The LM317 regulator (U2) provides constant-voltage (CV) charging for the gel battery. The regulator is set to charge the battery at its optimal float value, 13.6 volts, at 20°C (68°F). The battery may never actually reach a full charge at that setting but will come very close over time. The float setting is very easy on the battery, which is good for long battery life. U2 is set to slightly higher output to allow for a 0.35 volt drop across the 1N5817 diode. The diode prevents the battery discharging through the charging regulator and solar panel when the sun is not shining. Due to the approximately 2.35-volt dropout headroom requirement of the LM317 regulator (U2) and 1N5817 diode, the battery charging regulator circuit does not charge the battery during heavily overcast sky conditions. Fortunately, the current requirement for the annunciator system is low, the battery capacity large, and the number of heavily overcast hours in a year at this location low; the battery stays adequately charged.
The second regulator IC on the board (U3; on the right) regulates the battery voltage to 8 V for the sensor circuitry. U3 was later relocated to the PIR sensor board.
Gel batteries have a lot of advantages, but they're a bit fussy regarding charging voltage, especially in outdoor situations where ambient temperature is not controlled. The compensator circuit below varies the charging voltage inversely with battery temperature.
As-Built Temperature Compensator Circuit
The the output voltage of the LM34 temperature sensor (glued to the battery) drives a voltage-to-current converter, the output of which pushes or pulls current into or out of the adjustment node of the LM317 charging regulator, varying its output voltage. The component values are selected so as to vary the charging voltage inversely with battery temperature by .012 volts per °C (-2 mV/cell/°C), with 14.05 volts at -17.8°C (0°F) as the baseline reference. For example, charging voltage at -40°C will be 14.33V. At +40°C, 13.37V.
Temperature Compensator Board
The temperature compensator was an afterthought, so it ended up on a separate board which plugs into the regulator board.
Charger-Regulator, Temperature Compensator, LM34, Battery
No problemo. An old wall wart does the job of converting 120-volt AC service to the 12 Vdc required by the radar detector. Grid power simplifies things.
The Installed System
Battery, Charger-Regulator, Gunn Oscillator Installed in Weather-Tight Box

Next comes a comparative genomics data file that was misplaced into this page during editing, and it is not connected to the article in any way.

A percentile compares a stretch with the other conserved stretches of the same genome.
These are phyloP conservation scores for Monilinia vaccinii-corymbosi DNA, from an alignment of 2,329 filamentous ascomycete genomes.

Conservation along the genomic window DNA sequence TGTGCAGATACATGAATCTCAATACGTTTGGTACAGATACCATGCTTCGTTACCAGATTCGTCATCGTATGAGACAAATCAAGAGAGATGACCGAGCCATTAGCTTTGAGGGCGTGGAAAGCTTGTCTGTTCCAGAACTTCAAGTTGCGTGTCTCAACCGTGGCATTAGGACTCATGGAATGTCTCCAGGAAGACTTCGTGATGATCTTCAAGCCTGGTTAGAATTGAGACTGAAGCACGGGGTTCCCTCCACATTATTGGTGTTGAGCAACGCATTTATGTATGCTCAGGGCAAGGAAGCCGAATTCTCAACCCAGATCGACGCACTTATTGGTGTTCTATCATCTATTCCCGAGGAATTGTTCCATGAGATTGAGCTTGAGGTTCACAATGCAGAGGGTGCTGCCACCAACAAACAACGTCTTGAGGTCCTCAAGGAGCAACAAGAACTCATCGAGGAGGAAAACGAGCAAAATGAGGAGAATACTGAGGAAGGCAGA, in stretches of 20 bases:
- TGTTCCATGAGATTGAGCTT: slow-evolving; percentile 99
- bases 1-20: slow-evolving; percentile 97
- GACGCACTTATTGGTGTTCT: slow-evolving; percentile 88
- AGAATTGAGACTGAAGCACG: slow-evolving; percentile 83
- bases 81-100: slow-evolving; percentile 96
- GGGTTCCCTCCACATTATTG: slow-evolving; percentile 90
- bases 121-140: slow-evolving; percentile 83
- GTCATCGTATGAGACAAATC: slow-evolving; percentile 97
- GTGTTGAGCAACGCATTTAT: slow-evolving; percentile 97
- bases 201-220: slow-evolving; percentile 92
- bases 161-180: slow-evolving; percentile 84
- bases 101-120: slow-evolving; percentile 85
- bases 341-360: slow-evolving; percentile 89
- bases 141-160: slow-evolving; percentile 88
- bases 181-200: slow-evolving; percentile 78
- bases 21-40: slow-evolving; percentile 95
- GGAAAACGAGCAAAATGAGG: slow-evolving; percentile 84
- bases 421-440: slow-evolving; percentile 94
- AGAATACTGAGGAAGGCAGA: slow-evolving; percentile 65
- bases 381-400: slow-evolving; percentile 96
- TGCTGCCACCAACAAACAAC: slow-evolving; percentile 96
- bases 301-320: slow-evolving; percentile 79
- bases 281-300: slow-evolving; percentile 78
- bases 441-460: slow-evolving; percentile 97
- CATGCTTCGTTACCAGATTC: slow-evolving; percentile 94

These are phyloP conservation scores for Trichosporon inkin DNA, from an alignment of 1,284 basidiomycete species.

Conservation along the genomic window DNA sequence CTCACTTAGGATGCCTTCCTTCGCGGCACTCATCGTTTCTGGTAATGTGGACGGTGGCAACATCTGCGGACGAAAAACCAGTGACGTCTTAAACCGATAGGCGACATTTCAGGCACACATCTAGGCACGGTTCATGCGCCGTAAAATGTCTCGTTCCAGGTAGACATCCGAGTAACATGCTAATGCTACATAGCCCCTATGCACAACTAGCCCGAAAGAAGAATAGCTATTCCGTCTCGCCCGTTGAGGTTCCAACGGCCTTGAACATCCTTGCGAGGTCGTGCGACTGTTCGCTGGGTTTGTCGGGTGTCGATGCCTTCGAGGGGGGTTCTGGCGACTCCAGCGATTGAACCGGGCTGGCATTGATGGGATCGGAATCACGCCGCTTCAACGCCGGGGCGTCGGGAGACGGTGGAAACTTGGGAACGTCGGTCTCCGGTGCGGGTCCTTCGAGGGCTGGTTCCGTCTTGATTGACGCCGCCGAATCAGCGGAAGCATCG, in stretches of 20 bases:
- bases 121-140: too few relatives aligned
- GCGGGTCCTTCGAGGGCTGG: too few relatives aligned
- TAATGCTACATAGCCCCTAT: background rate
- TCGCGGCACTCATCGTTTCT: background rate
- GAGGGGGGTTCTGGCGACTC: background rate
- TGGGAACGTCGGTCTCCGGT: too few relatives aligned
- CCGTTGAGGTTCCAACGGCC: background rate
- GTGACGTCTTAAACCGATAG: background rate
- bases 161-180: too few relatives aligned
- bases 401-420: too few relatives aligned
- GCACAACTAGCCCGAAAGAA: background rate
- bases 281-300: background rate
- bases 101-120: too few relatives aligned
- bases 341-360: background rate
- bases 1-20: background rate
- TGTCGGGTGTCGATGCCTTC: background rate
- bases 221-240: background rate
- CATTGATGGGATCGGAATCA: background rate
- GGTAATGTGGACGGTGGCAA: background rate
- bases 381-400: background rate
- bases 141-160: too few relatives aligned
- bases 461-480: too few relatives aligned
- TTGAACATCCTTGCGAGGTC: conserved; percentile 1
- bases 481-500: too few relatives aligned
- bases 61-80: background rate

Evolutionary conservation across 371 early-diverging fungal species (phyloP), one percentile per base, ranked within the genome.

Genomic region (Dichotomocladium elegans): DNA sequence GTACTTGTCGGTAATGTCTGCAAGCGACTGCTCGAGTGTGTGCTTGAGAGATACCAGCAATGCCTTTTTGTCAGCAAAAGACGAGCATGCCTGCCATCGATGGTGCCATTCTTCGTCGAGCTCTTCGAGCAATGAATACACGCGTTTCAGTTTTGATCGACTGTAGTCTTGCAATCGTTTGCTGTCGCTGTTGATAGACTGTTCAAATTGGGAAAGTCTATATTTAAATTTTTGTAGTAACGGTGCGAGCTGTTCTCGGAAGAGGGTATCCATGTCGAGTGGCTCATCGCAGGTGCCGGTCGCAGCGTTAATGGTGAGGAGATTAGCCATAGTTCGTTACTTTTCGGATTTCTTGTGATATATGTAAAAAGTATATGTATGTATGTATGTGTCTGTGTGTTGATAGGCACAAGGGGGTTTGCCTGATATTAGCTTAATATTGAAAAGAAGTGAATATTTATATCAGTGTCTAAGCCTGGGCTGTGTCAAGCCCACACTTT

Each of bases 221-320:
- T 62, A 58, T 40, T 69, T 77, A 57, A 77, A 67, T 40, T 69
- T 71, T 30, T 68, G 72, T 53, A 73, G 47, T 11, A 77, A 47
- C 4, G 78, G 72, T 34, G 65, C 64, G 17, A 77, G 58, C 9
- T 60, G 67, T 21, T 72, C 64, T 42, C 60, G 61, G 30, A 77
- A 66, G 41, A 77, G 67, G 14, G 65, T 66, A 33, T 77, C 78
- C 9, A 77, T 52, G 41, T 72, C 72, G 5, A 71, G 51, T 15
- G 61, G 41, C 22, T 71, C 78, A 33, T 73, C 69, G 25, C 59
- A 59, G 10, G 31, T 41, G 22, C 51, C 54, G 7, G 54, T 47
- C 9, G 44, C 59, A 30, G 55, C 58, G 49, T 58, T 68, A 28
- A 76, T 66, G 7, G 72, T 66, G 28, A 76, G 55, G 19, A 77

The antenna is glued to the side of the box. The box is made of a non-metallic material, so is transparent to microwaves.
On a Post
Motion Sensor Performance
Installed as shown above, 20 feet (6m) from the gate, the sensor was too sensitive initially, often falsely registering vehicles passing on the nearby county road, 60 feet from the sensor, along with those correctly registered entering through the gate. Lowering the sensitivity [SENS control] reduced the number of false hits, but I soon discovered that heavy precipitation blinds the sensor beyond 8-10 feet, regardless of the sensitivity setting. I researched this a little and found that it's to be expected at the wavelengths the sensor responds to [5-14µm].
Relocated Motion Sensor
Notice the sensor is mounted with a pronounced downtilt. This increases sensitivity to nearby motion and decreases sensitivity to distant motion.
A couple of sprigs from a fake Christmas tree stapled to the post make the sensor less obvious.
The Installed Receiver
The microwave receiver (radar detector) works well in the house, though the signal level varies from location to location. As expected, the number of walls and thickness of walls between the gate remote and the radar detector is predictive of signal strength - more wall, less signal. There are a few dead spots where the signal is below detectable level. Unfortunately, a location I'd had high hopes for on some shelving convenient to an AC outlet and centrally located, is one of those spots. I ended up placing the unit at a location less convenient but with an adequate signal. The installation was made in the winter months when the (deciduous) trees were leafless. It remains to be seen how well it all works during summer months. [Update: The microwave link continues to function in the summer months, though with somewhat reduced signal level.] The receiver was later connected through a beep/siren power amplifier to an external speaker system which allows the receiver to be heard in outbuildings.
Schematics produced with DCCAD.
Thanks to John Daly, kb0onb, who gave me the main components of the system.